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If People Talked About Internet Like They Do Blockchain

May 10th, 2019 | Posted by pftq in Society | #
Person B: Have you heard of this thing called the Internet? It's the future. You should buy as many dial-up modems as you can before the price goes up.  Once the Internet becomes mainstream, we'll all be rich.
Person A: Why would the price go up?
Person B: Because adoption.  Everyone will start using the Internet.  You could use it to store information, transact, compute things... everything will be on the Internet.
Person A: Isn't that just computers in general?
Person B: No, unlike just your home computer, anything that is on the Internet stays there forever.  It's also decentralized, meaning no one can shut it down or control it.  And most importantly, it's global.  Everything has to be global nowadays.  That's the future.  Personal computing was the first revolution.  This is the next one.  Imagine if you could go back in time to the 80's before personal computing was mainstream.  This is that...[More]
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Racist Mentality

March 29th, 2019 | Posted by pftq in Society | #
There seems to be a general shift away from why racism is bad in the first place and more towards just any mention of race is bad or that any difference in advantage is bad (aka "privilege").

What makes racism bad at its core is that you are ignoring a person's individuality and making an assumption about that person based on association to a category.  In other words, you are not seeing the person in front of you but treating that person as just one of many belonging to some arbitrary label.  That person is no longer a person with their own agency and ability to cause change in the world but just a thing, an object, something that is not you.  That's the real problem that leads to all other acts the person may commit, which everyone then reacts to as racism or other crimes.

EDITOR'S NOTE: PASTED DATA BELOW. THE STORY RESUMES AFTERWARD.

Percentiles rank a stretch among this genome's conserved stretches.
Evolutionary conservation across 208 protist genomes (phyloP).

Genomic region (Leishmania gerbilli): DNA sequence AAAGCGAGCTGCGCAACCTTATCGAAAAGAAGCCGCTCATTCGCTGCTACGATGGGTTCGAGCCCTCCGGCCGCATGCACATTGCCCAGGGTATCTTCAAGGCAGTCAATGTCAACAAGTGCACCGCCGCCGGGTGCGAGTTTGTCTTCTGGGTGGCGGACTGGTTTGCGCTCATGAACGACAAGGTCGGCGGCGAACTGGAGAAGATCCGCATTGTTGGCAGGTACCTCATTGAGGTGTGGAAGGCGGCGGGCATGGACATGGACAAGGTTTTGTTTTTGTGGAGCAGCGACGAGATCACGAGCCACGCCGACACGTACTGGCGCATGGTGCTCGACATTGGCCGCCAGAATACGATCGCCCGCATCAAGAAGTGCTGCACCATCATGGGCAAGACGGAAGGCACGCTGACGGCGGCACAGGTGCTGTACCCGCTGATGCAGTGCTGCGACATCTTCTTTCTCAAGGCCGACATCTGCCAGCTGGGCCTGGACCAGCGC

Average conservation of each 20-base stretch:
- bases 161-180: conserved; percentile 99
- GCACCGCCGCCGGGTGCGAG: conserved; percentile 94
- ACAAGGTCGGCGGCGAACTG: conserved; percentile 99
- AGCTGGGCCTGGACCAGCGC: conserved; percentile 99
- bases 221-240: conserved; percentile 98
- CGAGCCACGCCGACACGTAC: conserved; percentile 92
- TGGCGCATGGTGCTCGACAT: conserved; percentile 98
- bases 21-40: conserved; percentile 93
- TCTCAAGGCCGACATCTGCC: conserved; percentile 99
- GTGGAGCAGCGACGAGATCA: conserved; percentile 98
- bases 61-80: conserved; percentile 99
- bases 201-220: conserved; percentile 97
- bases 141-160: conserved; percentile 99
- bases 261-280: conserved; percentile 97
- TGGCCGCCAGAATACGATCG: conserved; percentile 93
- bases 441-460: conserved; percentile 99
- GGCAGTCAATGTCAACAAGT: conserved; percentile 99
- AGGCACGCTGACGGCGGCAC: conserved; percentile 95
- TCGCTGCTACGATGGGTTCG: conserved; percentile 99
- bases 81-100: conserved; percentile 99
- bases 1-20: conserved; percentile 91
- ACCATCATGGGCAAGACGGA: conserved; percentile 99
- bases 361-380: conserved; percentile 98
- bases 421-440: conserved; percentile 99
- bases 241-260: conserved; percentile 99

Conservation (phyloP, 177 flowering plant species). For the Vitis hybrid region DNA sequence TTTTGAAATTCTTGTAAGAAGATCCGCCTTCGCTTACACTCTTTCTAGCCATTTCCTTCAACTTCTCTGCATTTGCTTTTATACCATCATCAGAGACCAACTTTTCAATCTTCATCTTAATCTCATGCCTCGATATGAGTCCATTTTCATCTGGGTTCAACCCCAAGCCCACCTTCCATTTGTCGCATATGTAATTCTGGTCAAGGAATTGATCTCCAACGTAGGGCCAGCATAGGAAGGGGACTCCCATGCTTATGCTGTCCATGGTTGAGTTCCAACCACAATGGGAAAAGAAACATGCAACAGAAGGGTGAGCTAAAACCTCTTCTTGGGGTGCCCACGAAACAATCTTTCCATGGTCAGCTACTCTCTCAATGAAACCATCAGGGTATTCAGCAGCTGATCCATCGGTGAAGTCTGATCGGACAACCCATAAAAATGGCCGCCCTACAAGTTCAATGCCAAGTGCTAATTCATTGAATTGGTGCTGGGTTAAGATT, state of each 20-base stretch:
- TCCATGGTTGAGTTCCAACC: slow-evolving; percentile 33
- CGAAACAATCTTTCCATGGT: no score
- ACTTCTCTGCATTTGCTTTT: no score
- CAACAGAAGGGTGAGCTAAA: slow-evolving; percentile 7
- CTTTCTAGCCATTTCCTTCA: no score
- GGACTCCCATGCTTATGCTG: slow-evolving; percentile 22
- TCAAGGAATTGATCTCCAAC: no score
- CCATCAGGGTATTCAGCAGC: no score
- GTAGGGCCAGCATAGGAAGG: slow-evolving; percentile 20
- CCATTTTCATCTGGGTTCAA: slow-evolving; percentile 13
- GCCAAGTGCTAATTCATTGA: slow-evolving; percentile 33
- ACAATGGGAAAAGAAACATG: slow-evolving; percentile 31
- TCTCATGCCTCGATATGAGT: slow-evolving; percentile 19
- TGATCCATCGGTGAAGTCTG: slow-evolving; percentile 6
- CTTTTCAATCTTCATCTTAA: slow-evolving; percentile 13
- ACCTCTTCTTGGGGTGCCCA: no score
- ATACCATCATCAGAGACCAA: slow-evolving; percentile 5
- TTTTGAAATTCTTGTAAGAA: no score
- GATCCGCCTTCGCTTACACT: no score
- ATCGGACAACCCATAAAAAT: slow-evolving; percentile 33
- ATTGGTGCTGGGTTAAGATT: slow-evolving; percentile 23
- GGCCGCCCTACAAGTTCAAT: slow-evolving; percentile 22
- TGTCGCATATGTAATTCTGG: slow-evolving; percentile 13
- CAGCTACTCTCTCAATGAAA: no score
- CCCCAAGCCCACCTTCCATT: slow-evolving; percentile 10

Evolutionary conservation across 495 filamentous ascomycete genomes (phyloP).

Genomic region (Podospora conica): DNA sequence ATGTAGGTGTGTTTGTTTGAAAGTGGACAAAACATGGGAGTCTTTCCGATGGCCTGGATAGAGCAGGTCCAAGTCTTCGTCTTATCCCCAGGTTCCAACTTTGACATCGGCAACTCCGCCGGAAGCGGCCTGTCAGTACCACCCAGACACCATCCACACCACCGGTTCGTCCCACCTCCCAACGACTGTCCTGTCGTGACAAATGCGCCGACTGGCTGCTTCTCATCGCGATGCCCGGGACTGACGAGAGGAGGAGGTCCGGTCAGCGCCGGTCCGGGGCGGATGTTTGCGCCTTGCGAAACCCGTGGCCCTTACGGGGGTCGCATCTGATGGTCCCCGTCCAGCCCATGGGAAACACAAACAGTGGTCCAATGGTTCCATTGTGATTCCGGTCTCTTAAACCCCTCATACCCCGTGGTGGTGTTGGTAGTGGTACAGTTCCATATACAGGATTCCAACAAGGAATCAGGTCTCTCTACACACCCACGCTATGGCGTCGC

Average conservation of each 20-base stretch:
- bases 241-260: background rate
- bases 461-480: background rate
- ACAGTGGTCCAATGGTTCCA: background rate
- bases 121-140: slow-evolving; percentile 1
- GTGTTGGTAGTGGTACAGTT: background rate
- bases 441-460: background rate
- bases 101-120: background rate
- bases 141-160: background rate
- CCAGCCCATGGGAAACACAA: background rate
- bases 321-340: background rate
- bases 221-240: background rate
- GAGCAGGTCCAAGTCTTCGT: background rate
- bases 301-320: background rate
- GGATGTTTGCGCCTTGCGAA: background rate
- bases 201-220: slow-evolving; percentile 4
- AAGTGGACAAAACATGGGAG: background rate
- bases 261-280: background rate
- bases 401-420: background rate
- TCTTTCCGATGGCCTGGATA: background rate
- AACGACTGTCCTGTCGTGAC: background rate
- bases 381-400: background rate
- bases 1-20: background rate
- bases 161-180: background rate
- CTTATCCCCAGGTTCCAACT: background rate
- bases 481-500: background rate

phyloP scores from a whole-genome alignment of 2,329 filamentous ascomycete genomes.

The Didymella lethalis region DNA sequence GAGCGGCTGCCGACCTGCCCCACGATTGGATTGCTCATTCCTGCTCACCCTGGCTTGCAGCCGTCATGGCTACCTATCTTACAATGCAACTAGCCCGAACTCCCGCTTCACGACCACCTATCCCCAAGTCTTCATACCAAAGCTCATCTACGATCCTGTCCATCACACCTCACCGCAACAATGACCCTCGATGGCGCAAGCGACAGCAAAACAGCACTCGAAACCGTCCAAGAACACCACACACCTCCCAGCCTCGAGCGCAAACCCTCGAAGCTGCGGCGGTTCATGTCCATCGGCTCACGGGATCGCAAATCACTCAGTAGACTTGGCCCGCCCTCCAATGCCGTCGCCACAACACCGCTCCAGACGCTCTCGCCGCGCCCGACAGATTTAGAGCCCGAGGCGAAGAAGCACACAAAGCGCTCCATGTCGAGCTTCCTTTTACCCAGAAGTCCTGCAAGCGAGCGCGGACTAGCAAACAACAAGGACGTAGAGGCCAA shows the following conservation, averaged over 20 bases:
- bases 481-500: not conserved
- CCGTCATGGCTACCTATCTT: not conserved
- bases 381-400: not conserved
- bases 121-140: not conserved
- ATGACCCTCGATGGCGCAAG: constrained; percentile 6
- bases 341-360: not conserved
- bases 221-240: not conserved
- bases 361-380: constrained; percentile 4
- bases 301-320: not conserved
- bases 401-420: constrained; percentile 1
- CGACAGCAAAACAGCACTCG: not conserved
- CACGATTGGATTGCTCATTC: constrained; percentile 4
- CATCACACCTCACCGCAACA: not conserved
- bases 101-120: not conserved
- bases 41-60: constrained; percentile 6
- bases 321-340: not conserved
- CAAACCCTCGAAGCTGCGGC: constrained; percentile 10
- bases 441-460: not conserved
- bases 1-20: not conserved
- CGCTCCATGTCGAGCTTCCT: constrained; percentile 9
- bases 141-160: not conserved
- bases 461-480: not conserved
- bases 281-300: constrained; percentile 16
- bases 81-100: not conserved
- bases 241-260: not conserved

You see this immediately in any situation you normally associate with racism.  The reason slavery was able to make sense in people's minds was the ability to ignore the...[More]
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Double Tax Issue on Patreon

November 3rd, 2018 | Posted by pftq in Society | #
Would love to be shown wrong here, but as far as I've found, money on @Patreon is taxed for both patron and creator. In any other situation, only the giver or receiver is taxed, not both. Donations to non-profits are deductible, salaries of employees are deductible expense for the employer, even traditional non-Patreon patron/sponsorship arrangements are at least some form of write-off/expense for the sponsor.  But for Patreon, unless you go through the excessive effort of establishing yourself as a company with an elaborate case for how giving to artists is business-related or straight up start a non-profit organization yourself, the money you give on Patreon is going to be from income you paid taxes on, and then that creator also pays taxes on it as their income.

This is a simplification of the math but just to illustrate: If you made $100k this year and wanted to give away half to artists on Patreon, you literally can't because $50k is owed to taxes and you actually only...[More]
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NYC vs SF vs LA

March 15th, 2018 | Posted by pftq in Society | #
After splitting my time evenly between New York, San Francisco, and LA for about three years, a semi-humorous comparison of the three cities.

NYC
SF
LA
Money, status, and 9-5 life.
...[More]
540 unique view(s)

Data Does Not Equal Fact

January 24th, 2018 | Posted by pftq in Society | #
"Data!=Fact: Inductive vs Deductive Reasoning"
ie Statistics vs Math
ie Engineering vs Physics